Since early 2007, I’ve been working with the noted photo historian Gail Buckland to create Brooklyn Museum’s exhibition Who Shot Rock & Roll: A Photographic History. It’s hard to believe, now 2 years later, the show’s about to open on October 30th.
Pouring over hundreds of photographs, the exhibition slowly took shape . . . the section themes emerged . . . and I started to work with different design concepts. Should the design span the past 50 years of rock, from blue suede shoes to psychedelic to punk to grunge to today? Or should it feel like an austere Chelsea gallery . . . like a “serious” photography exhibition? Should it feel more round and analog . . . or more geometric and digital? Like drums and guitars, with wailing vocals? Like Led Zeppelin is in the room?
The final design, which you’ll see at the end of the month, is the result of thinking through many ideas of what an exhibition about music could look and feel like and how the visitor should move through the space. Next week we’ll begin hanging the works in the gallery, one-by-one . . . but in final preparation, there is one special component of the show that I’ve had a guilty pleasure assembling: the album cover chronology.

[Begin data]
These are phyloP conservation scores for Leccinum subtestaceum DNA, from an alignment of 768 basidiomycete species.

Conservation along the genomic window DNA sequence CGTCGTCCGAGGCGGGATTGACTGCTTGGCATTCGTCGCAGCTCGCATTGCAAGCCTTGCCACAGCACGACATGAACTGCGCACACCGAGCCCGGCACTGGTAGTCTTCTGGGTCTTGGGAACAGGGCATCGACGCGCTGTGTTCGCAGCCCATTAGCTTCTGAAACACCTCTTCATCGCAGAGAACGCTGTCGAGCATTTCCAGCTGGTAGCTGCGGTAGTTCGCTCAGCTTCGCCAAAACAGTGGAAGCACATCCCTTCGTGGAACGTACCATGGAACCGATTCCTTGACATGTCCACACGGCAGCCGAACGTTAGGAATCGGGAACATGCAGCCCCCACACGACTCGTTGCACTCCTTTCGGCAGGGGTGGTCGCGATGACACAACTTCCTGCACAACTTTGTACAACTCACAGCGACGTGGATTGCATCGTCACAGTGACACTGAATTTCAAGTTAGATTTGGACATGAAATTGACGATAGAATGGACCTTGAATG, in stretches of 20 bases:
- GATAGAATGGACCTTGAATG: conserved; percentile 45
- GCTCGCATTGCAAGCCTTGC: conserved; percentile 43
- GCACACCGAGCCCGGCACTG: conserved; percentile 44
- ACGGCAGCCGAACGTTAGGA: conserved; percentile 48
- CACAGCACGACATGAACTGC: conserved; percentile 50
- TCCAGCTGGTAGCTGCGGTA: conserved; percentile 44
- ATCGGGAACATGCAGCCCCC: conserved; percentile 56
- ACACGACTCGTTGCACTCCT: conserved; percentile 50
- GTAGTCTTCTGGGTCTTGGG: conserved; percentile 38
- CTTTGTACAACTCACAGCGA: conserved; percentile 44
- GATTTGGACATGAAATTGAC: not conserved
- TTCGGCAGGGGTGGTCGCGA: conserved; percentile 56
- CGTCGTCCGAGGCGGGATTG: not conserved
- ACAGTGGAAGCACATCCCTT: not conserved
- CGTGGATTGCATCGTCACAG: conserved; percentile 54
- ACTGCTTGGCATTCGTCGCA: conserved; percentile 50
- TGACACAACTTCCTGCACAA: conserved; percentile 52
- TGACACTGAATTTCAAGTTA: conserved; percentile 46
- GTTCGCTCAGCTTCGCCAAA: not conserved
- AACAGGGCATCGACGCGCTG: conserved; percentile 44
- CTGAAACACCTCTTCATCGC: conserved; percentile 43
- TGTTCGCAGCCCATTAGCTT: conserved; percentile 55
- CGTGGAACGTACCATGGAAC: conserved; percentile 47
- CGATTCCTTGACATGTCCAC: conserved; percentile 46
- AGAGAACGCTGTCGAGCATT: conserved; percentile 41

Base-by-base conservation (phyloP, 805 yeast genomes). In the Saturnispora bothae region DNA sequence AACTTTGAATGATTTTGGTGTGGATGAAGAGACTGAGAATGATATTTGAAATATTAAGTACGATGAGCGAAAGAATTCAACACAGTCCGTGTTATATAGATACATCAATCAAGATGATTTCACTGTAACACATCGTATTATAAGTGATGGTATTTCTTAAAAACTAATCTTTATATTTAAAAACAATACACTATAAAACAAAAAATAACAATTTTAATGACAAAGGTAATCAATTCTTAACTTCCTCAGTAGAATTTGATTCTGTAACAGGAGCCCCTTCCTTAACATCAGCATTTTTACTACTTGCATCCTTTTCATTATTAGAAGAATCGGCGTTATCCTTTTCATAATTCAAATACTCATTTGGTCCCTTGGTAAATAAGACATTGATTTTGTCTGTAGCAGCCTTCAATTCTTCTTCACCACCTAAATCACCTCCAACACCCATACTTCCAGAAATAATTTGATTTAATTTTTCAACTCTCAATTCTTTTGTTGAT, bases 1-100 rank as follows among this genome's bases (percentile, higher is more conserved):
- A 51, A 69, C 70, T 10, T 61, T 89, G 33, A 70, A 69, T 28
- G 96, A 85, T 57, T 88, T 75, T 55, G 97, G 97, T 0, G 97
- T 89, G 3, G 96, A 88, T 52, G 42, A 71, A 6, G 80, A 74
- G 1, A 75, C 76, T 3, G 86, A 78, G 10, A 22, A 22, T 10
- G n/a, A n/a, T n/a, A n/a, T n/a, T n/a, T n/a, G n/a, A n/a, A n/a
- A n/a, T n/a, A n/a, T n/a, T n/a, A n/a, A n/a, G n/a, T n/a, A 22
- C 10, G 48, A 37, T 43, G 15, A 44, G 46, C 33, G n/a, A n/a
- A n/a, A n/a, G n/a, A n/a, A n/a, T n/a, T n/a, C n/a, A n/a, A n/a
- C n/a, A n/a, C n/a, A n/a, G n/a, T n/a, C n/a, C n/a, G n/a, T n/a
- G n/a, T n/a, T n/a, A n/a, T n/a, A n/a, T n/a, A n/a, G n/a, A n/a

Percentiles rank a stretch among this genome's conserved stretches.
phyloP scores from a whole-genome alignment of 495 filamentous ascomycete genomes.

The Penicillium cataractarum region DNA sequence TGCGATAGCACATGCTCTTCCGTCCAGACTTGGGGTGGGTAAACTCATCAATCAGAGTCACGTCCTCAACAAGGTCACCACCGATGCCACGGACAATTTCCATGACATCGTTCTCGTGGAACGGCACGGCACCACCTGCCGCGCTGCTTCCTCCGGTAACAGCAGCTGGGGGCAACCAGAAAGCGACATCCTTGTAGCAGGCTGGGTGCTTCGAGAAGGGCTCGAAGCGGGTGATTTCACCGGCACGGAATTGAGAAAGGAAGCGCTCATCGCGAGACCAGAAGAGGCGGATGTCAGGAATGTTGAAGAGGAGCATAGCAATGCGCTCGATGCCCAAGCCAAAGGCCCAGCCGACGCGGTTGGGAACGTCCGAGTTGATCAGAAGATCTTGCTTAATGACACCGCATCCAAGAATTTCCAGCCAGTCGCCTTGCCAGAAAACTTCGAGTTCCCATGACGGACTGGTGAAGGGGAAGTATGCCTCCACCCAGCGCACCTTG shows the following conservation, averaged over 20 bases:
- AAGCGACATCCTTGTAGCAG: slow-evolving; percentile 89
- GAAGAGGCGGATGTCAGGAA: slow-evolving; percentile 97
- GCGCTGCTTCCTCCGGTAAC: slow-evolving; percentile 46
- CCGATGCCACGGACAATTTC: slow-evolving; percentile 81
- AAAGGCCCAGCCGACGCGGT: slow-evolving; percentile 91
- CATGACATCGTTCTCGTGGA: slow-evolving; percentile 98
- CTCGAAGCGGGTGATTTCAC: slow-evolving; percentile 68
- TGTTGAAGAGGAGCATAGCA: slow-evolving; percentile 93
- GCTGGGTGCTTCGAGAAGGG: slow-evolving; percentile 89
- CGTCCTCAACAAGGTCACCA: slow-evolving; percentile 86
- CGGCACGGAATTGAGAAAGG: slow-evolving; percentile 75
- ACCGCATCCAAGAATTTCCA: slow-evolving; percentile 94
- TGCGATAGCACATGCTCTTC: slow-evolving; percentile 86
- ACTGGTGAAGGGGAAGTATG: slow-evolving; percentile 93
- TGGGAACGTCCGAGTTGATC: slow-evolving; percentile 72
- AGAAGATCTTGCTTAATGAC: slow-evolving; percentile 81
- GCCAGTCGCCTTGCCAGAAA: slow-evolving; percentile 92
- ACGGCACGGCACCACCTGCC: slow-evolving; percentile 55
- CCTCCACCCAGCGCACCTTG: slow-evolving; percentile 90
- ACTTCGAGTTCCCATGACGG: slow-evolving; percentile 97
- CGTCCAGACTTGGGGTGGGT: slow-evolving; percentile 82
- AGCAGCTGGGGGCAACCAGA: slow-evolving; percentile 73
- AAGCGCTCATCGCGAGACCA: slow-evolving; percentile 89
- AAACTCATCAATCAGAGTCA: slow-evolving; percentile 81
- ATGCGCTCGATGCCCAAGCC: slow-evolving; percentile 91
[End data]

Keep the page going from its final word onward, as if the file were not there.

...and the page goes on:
Over the Summer, I’ve rummaged through most every rock-and-roll memorabilia store in the city . . . scoured listings on ebay endlessly . . . encountered many vinyl aficionados . . . and had quite a few “a-ha” moments. And yes, we’re including all formats . . . 8-tracks, cassettes, CDs . . . . but mostly vinyl . . . hopefully you’ll have a cool walk down memory lane, just like I did.
Matthew Yokobosky came to the Brooklyn Museum as an exhibition designer in 1999, and was appointed Chief Designer in 2002. He earned a B.A. in film studies and design from the University of Pittsburgh in 1986, and, one year later, moved to New York to work at the Whitney Museum of American Art. While at the Whitney, Yokobosky held many positions, including exhibition designer (1995 Biennial, The American Century (1999)) and associate curator of film and video (No Wave Cinema, 1996; Fashion & Film, 1997). During the same period, he designed theater productions (Ping Chong's 1989 show Brightness, which won a Bessie award for set and costume design) and books (Yoko Ono: Arias and Objects, 1991). For the Brooklyn Museum, he has designed the critically acclaimed Luce Center for American Art (2002/2005, permanent installations), as well as over 30 temporary exhibitions including Hiroshige: 100 Famous Views of Edo (2000), Basquiat (2005), Annie Leibovitz (2006-7), and I Wanna Be Loved by You: Photographs of Marilyn Monroe (2004), which he also curated.